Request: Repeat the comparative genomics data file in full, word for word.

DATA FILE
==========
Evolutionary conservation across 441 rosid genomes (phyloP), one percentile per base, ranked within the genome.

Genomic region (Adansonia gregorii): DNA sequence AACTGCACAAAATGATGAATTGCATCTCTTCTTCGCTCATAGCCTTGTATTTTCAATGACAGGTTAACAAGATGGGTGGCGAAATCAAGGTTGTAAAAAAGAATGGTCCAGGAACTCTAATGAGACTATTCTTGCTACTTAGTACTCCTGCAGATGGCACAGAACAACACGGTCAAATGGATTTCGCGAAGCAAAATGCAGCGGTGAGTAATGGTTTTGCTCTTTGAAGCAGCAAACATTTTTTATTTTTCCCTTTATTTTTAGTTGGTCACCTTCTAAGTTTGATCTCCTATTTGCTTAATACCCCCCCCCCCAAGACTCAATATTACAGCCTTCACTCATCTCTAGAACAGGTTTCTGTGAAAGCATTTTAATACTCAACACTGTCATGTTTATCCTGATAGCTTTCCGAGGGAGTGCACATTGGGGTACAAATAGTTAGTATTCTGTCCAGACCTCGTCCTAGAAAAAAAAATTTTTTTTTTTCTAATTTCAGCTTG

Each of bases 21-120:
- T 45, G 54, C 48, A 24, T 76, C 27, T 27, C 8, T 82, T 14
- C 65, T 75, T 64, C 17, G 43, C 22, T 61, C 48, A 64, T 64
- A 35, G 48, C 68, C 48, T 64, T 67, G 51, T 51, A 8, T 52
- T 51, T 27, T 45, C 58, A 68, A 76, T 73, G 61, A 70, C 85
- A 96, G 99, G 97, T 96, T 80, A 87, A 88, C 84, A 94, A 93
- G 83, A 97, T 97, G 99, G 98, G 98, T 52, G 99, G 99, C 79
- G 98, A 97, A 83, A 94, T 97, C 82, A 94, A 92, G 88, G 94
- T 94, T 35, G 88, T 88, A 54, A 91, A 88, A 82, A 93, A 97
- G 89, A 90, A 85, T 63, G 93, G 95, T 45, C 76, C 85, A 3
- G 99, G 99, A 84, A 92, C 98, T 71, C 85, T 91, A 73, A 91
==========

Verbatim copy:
Evolutionary conservation across 441 rosid genomes (phyloP), one percentile per base, ranked within the genome.

Genomic region (Adansonia gregorii): DNA sequence AACTGCACAAAATGATGAATTGCATCTCTTCTTCGCTCATAGCCTTGTATTTTCAATGACAGGTTAACAAGATGGGTGGCGAAATCAAGGTTGTAAAAAAGAATGGTCCAGGAACTCTAATGAGACTATTCTTGCTACTTAGTACTCCTGCAGATGGCACAGAACAACACGGTCAAATGGATTTCGCGAAGCAAAATGCAGCGGTGAGTAATGGTTTTGCTCTTTGAAGCAGCAAACATTTTTTATTTTTCCCTTTATTTTTAGTTGGTCACCTTCTAAGTTTGATCTCCTATTTGCTTAATACCCCCCCCCCCAAGACTCAATATTACAGCCTTCACTCATCTCTAGAACAGGTTTCTGTGAAAGCATTTTAATACTCAACACTGTCATGTTTATCCTGATAGCTTTCCGAGGGAGTGCACATTGGGGTACAAATAGTTAGTATTCTGTCCAGACCTCGTCCTAGAAAAAAAAATTTTTTTTTTTCTAATTTCAGCTTG

Each of bases 21-120:
- T 45, G 54, C 48, A 24, T 76, C 27, T 27, C 8, T 82, T 14
- C 65, T 75, T 64, C 17, G 43, C 22, T 61, C 48, A 64, T 64
- A 35, G 48, C 68, C 48, T 64, T 67, G 51, T 51, A 8, T 52
- T 51, T 27, T 45, C 58, A 68, A 76, T 73, G 61, A 70, C 85
- A 96, G 99, G 97, T 96, T 80, A 87, A 88, C 84, A 94, A 93
- G 83, A 97, T 97, G 99, G 98, G 98, T 52, G 99, G 99, C 79
- G 98, A 97, A 83, A 94, T 97, C 82, A 94, A 92, G 88, G 94
- T 94, T 35, G 88, T 88, A 54, A 91, A 88, A 82, A 93, A 97
- G 89, A 90, A 85, T 63, G 93, G 95, T 45, C 76, C 85, A 3
- G 99, G 99, A 84, A 92, C 98, T 71, C 85, T 91, A 73, A 91